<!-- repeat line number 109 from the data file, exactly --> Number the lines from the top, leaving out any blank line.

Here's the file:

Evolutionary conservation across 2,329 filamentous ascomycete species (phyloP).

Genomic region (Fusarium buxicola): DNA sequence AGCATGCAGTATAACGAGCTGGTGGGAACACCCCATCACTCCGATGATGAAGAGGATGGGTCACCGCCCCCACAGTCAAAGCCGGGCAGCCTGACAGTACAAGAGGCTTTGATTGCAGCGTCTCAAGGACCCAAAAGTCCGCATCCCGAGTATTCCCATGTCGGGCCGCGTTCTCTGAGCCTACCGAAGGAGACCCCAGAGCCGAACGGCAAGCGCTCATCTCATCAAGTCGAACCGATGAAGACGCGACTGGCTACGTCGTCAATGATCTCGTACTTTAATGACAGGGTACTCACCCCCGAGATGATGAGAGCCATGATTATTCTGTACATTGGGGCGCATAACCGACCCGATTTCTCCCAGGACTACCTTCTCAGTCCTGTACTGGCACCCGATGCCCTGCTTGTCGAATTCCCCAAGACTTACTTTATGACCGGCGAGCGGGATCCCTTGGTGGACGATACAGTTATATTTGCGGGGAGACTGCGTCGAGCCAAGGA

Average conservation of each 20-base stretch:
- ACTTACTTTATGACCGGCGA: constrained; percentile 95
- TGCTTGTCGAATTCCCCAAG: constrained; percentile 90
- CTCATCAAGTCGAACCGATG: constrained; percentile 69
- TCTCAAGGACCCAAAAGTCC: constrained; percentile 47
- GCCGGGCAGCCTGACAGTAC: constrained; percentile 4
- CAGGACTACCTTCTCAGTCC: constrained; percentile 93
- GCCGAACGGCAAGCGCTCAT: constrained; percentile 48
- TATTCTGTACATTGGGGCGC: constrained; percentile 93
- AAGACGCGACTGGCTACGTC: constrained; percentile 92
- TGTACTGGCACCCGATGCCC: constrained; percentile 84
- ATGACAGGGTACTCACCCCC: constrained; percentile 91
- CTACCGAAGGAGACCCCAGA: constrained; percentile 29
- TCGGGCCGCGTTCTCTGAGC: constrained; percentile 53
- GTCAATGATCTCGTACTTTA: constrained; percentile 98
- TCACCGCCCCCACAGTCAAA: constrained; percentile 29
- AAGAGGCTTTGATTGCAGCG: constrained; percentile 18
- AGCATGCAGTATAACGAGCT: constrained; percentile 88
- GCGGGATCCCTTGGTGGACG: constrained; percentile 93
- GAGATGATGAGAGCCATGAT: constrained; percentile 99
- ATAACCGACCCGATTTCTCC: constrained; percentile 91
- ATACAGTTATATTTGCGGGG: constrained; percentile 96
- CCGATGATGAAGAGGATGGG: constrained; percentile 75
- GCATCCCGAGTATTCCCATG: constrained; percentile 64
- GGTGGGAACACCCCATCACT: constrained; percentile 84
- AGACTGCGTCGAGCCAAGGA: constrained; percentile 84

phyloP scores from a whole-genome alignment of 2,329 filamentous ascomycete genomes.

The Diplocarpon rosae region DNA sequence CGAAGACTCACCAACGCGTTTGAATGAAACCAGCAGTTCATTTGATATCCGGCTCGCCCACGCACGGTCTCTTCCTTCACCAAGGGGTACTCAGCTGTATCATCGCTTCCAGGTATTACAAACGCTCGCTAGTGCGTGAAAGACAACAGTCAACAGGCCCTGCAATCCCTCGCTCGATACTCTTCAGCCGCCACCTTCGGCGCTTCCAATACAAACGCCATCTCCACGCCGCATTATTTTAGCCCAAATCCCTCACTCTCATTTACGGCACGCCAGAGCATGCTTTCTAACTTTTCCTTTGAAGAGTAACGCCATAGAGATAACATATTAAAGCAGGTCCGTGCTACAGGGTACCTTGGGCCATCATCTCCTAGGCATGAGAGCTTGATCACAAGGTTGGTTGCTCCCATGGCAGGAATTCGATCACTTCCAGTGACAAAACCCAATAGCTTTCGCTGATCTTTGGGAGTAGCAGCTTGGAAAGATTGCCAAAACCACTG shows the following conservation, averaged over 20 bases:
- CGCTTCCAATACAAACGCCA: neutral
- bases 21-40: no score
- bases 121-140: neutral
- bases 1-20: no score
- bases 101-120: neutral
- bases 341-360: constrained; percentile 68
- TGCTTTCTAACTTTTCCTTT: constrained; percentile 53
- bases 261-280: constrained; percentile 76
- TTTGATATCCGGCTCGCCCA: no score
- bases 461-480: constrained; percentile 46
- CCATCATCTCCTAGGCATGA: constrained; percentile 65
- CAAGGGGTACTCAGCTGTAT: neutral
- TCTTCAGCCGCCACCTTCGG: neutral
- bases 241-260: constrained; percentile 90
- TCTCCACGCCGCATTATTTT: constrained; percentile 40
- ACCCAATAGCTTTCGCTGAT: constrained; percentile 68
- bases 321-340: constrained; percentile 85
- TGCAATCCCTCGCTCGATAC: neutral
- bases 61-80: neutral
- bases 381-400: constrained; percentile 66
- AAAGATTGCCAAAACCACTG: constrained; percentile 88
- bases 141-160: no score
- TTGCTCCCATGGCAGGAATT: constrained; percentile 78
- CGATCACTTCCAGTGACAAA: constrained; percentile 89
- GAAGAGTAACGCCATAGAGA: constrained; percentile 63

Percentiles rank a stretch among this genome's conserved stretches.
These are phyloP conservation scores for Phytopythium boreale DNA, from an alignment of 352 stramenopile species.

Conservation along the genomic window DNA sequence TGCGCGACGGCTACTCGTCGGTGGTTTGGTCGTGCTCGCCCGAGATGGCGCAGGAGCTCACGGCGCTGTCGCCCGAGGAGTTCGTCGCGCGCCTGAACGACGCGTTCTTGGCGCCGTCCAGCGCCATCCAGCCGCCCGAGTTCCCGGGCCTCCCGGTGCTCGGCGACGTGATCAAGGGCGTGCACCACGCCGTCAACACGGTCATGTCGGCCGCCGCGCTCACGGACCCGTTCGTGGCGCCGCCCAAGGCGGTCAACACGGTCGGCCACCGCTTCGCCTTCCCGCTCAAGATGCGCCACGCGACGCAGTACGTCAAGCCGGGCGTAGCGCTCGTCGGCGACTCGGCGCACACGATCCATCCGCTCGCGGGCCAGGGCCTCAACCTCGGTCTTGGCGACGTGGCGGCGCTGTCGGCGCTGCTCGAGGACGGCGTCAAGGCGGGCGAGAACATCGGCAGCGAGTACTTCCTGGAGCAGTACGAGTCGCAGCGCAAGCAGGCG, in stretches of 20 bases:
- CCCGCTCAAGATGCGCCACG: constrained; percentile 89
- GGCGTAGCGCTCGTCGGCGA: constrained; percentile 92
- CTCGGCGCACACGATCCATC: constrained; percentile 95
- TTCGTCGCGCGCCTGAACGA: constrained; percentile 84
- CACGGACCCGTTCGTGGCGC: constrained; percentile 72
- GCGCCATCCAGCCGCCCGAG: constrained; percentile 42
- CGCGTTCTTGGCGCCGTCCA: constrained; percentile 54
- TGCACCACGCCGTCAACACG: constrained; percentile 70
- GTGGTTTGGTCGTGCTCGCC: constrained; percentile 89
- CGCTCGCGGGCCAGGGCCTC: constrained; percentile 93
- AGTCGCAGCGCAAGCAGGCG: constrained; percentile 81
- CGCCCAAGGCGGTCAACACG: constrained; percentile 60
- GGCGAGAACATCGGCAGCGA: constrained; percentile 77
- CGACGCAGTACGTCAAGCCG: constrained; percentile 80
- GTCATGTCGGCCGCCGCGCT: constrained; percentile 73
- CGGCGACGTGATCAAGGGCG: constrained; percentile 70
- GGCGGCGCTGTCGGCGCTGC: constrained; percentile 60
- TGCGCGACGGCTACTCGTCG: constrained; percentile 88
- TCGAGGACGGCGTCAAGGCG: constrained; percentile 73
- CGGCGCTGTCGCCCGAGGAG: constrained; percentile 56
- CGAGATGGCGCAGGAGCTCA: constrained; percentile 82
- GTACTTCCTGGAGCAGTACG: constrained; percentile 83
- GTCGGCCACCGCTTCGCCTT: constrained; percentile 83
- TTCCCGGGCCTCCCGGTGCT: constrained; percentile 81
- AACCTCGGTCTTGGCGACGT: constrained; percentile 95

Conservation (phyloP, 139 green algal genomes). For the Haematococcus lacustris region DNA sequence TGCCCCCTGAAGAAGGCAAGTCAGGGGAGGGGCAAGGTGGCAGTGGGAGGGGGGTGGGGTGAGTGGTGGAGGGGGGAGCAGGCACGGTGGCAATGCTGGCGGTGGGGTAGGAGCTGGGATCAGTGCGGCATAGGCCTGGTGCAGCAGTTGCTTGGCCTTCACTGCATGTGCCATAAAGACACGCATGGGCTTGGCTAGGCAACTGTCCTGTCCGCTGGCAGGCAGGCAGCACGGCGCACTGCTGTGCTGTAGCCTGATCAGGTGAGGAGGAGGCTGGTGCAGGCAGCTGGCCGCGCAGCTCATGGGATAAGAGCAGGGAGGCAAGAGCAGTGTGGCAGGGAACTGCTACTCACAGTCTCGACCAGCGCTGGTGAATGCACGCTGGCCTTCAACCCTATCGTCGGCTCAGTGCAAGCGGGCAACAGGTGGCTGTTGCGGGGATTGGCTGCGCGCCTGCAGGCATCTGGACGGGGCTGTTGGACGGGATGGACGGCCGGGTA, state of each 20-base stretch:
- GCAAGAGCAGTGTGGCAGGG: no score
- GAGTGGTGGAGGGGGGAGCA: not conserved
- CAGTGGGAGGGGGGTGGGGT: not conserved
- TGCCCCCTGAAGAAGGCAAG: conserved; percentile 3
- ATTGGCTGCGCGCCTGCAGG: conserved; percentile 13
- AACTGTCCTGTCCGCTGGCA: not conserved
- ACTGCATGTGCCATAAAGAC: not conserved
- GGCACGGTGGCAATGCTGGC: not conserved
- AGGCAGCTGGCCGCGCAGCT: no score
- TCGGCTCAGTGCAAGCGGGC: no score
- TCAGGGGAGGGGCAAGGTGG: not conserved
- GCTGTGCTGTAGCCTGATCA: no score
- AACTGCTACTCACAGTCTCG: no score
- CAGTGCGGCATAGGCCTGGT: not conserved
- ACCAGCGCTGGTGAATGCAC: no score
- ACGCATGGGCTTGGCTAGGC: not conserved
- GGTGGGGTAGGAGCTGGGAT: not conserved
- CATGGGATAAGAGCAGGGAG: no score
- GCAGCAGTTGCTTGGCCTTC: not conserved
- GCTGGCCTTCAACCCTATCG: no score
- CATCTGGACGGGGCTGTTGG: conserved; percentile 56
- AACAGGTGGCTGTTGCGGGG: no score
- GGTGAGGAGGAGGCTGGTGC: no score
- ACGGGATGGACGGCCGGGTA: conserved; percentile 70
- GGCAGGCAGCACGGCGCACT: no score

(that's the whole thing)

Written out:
- GGCAGGCAGCACGGCGCACT: no score